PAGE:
Under the settlement, charter groups agreed to not seek space on campuses already considered overcrowded. They also will not seek space on a campus if it could force the relocation or closure of early childhood education programs.

But the teachers union said it is unhappy with the agreement, claiming it violates labor laws and that sharing space will cause tensions and disruptions on campuses.

United Teachers Los Angeles President A.J. Duffy said he was appalled that the union was not consulted. "We find in these situations, the charter schools take no responsibility for what their students do," Duffy said. "All the blame for graffiti or dirty bathrooms or fights is always on the kids from the regular school. And that's not acceptable."

He added that the union views the agreement as a change in working conditions for teachers, meaning it should be subject to negotiation in the collective-bargaining agreement. Without that process, he believes it could violate state labor law.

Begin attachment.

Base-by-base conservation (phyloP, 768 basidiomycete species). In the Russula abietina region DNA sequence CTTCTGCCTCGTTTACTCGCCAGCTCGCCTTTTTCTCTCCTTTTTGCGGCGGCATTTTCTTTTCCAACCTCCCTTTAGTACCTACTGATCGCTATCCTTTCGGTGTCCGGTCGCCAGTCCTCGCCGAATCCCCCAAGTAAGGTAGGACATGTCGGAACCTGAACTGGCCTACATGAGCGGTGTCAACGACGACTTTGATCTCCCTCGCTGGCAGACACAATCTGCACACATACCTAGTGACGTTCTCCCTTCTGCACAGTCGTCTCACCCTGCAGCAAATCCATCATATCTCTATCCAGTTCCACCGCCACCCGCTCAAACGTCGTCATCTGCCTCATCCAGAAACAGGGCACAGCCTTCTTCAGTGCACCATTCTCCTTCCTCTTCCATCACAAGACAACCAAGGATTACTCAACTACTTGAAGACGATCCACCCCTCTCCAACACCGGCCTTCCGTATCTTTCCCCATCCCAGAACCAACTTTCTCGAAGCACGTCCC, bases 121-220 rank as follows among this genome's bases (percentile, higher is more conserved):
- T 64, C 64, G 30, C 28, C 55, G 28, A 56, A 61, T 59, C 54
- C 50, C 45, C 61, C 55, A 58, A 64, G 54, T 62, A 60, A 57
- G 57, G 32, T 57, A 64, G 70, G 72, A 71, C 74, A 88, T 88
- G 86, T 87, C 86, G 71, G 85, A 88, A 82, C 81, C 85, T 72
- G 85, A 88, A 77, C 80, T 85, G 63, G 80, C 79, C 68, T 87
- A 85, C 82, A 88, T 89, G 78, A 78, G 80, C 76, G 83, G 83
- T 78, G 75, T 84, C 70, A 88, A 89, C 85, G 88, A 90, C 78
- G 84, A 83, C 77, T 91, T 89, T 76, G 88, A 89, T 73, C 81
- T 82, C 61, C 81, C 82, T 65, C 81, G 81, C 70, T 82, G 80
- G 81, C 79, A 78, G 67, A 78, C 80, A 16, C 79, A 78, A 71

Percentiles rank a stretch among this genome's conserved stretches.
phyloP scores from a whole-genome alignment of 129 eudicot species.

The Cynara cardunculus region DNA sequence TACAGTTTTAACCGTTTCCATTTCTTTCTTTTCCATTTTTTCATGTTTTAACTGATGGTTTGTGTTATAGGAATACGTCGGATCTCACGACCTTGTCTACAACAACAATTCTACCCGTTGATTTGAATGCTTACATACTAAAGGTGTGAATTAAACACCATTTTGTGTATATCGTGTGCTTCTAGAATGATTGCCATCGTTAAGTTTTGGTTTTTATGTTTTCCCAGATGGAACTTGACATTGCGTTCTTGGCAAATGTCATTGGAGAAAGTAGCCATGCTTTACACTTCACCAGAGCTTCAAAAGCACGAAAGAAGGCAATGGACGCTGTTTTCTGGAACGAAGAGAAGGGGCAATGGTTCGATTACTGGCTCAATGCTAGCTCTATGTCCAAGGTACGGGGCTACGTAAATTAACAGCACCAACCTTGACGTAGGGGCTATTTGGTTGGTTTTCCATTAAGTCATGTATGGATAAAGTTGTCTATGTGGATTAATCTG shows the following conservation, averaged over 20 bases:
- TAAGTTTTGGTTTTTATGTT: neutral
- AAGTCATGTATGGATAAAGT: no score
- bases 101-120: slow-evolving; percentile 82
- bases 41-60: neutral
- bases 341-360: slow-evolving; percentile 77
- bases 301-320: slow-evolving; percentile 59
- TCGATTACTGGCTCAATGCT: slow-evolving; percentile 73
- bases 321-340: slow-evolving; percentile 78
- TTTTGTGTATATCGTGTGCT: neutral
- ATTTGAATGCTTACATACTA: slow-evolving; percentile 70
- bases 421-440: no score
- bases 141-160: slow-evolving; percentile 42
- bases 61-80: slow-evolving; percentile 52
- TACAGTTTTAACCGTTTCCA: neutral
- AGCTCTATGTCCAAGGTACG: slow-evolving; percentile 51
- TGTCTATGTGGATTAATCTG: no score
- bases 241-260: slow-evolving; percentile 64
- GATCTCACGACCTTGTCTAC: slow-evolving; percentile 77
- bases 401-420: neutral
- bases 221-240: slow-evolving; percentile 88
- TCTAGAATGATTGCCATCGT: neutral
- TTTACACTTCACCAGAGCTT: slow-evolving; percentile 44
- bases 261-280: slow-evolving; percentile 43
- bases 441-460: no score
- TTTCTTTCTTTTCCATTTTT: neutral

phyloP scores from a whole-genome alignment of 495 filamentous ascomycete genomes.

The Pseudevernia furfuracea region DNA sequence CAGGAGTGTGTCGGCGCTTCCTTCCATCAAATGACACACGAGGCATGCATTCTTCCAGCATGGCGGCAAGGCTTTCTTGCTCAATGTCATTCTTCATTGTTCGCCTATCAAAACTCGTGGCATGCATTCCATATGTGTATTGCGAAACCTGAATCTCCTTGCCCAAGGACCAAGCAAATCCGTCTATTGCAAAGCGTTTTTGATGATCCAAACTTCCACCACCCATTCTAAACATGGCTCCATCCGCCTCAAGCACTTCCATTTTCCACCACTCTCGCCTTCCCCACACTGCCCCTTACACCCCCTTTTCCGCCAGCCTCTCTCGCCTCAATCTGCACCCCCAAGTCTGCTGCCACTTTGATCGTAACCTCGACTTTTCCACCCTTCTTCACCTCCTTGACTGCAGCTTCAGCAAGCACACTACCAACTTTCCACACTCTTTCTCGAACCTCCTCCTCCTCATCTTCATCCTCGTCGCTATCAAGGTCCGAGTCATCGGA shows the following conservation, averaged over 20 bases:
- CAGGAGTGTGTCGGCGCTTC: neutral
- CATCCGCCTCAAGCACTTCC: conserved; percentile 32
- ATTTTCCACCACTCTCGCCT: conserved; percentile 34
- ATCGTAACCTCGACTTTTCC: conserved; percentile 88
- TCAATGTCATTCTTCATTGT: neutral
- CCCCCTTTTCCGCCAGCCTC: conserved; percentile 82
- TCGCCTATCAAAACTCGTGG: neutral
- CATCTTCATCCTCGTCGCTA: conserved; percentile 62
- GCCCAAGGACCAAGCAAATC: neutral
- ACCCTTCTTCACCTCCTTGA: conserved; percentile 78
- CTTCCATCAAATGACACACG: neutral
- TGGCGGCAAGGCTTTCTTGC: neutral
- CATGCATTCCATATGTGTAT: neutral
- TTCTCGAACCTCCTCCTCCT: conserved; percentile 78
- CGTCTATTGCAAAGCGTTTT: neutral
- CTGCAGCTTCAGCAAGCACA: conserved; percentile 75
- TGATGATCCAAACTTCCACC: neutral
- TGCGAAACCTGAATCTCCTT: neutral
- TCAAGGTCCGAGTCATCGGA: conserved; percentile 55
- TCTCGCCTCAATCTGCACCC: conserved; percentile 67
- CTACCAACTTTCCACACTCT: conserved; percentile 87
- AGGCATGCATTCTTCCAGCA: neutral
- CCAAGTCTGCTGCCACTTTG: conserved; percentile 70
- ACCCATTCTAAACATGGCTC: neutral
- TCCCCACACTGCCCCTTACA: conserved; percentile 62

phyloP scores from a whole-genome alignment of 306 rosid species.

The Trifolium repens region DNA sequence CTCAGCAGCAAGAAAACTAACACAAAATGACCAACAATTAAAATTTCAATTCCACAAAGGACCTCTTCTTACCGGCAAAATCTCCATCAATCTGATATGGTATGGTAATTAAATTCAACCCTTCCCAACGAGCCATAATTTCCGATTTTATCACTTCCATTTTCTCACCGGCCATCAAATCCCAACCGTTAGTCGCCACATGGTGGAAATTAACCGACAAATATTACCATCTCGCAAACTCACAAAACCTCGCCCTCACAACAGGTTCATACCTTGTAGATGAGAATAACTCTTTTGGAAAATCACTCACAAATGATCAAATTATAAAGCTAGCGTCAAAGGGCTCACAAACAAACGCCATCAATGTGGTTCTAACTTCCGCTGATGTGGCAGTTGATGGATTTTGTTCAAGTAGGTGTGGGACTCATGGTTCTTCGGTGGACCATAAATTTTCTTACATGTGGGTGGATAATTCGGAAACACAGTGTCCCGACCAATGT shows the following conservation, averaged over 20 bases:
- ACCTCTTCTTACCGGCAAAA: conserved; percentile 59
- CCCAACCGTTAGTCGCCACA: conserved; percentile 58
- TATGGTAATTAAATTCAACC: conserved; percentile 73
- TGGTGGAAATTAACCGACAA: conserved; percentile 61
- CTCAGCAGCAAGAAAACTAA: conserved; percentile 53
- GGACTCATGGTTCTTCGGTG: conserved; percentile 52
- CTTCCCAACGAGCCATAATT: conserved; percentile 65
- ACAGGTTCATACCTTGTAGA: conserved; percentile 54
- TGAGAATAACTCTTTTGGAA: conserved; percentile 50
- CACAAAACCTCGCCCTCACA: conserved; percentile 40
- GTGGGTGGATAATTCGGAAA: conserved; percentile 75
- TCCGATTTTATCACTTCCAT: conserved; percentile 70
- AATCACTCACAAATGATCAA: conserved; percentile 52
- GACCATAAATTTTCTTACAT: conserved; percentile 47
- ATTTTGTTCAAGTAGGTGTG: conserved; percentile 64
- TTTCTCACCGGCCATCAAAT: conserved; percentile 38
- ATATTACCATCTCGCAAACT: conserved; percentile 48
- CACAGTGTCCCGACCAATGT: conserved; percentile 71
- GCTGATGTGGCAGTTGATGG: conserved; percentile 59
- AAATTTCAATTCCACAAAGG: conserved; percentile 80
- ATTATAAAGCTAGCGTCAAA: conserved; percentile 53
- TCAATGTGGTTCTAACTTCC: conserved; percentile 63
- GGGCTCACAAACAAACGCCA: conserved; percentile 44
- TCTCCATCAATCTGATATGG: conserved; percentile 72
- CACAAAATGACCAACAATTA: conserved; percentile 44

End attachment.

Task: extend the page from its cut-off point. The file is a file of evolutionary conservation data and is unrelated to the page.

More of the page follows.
The union may seek legal action to overturn the agreement, he said. The group also is looking to form a coalition with other teachers unions throughout the state to work on legislation to "level the playing field" between charter schools and regular public schools.

But LAUSD general counsel Kevin Reed said Duffy was "grasping at straws." A year ago, he said, the union went to court challenging a district plan to offer space to a charter on a middle school campus.

"It took us exactly one court hearing to have that case thrown out of court," Reed said. The agreement itself, Reed said, simply represents an affirmation by the district to follow state law.